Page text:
Acknowledging the fact that the ruling party has a lot to do to win back the trust of South Africans, Gauteng Premier David Makhura told Sharpeville residents not to vote for the ANC if it fails to deliver.
Makhura, who visited the areas of Sharpeville in the South of Johannesburg to commemorate the year’s Human rights day, said to residents that if the ruling ANC don’t deliver the people need not vote for them.
The premier gave the strong message to the people amid other strong promises which include that the Gauteng provincial government would give residents annual delivery reports, without long political speeches, on March 21.
“There is no reason for you to vote for us if we don’t deliver,” Makhura said, admitting that a lot of work needed to be done to improve the lives of Sedibeng residents.
“If the premier does not do what the people want, that premier is not supposed to be the premier,” Makhura said to an applause from residents who attended the Human Rights commemoration at the George Thabe Stadium.
Makhura also touched other issues of concern like the Life Esidimeni tragedy which put his administration on its toes in the past month.
The premier maintained that the tragic health mistake in the province will not be allowed to repeat and that his government will do its best to protect the lives of the people in the three Gauteng metros, Tshwane, Joburg, and Ekurhuleni.
“We have done a lot when it comes to education in those three metros. [But now] it’s time to pay attention to education and economic transformation in Sedibeng and the West Rand.”Makhura said while stressing that Sedibeng and the West Rand will in a very short while; enjoy their share in the benefits of democracy.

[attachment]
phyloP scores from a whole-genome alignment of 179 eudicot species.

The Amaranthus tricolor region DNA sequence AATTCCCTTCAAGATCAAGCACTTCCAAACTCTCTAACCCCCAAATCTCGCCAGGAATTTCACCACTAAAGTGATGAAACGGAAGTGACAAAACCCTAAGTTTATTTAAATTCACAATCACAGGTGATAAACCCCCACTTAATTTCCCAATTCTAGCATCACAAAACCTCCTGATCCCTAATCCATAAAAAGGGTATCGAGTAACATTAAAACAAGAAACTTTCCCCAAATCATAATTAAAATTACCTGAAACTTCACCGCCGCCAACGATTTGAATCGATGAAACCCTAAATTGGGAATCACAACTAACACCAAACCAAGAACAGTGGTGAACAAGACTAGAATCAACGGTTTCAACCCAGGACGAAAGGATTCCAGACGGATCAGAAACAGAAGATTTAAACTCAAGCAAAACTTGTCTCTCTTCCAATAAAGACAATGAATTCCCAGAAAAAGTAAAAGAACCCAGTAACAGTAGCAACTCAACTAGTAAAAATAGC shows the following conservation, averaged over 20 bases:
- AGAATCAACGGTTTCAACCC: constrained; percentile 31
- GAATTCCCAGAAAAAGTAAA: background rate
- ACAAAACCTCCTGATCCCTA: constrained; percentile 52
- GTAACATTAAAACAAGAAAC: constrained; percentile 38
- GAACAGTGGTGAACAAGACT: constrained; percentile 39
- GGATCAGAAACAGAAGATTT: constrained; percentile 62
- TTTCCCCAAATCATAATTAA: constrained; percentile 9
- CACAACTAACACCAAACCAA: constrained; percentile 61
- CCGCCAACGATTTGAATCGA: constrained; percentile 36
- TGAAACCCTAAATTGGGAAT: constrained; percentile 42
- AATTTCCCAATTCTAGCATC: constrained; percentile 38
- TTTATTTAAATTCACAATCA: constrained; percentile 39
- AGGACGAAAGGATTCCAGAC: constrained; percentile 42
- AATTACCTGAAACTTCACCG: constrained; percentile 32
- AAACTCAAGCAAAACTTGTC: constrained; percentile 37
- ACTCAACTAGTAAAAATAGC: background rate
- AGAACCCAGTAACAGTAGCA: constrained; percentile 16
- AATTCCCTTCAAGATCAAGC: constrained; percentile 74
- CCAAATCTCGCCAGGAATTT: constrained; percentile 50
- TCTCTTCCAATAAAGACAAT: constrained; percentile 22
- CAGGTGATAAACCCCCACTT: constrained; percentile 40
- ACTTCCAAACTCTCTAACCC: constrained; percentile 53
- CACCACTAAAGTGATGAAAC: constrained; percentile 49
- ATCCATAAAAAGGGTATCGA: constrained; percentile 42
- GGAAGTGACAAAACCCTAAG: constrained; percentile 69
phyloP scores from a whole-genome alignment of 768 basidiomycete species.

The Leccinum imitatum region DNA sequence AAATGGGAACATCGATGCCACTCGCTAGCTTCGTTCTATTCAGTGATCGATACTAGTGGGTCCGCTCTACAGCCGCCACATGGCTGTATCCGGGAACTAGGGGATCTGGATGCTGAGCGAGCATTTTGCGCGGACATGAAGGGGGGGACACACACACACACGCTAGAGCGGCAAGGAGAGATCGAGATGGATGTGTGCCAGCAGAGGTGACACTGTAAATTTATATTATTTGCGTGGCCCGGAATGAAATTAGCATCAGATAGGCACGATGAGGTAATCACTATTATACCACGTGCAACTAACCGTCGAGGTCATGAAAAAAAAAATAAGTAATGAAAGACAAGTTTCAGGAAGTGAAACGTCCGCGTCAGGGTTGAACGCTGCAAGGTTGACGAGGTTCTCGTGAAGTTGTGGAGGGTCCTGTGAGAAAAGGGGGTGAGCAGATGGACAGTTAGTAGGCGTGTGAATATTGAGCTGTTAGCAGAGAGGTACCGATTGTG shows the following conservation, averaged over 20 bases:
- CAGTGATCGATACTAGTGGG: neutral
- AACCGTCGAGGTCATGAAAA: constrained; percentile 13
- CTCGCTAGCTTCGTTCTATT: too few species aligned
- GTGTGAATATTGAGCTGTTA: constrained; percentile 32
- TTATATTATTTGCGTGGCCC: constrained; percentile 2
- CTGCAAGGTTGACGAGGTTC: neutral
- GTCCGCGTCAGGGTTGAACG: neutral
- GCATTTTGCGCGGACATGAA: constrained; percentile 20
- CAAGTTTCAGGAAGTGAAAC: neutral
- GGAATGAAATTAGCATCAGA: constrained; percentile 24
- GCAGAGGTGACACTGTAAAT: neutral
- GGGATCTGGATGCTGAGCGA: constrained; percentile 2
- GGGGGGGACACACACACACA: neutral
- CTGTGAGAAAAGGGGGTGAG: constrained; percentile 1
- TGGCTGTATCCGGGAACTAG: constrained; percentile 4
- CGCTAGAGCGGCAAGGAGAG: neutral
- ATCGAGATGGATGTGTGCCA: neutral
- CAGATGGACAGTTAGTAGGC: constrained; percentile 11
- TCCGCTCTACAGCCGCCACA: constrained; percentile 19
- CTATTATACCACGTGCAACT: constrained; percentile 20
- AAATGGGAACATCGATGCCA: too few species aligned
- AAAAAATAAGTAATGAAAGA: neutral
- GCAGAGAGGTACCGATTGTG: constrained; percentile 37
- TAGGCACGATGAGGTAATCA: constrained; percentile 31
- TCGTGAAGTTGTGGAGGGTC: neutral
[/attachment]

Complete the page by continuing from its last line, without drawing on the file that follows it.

David Makhura’s strong words to Sharpeville residents comes at the time the ruling party struggles to win back people’s trust in the party ahead of the 2019 general elections.
It also comes at the time the ruling party’s main opposition, the DA is trying to wriggle itself out of an Apartheid and colonialism comments made by one of its top leaders, Helen Zille, the premier of Western Cape.
Swaying over to the national discussion on colonialism following tweets by former DA leader Helen Zille, the premier said no part of colonialism or apartheid was good because nothing good can be drawn out of an oppressive system.
“We want a South Africa that will share resources, where there is no racism, xenophobia, unemployment and poverty. We don’t want leaders who believe that colonialism was good – [because] colonialism was bad,” was Makhura’s words about Zille’s colonialism comments.
“I invite [you] to come to Sharpeville and speak to the families of those people who died on that day. There was nothing good about apartheid, colonialism, and imperialism,” he said to those who believe that colonialism was good.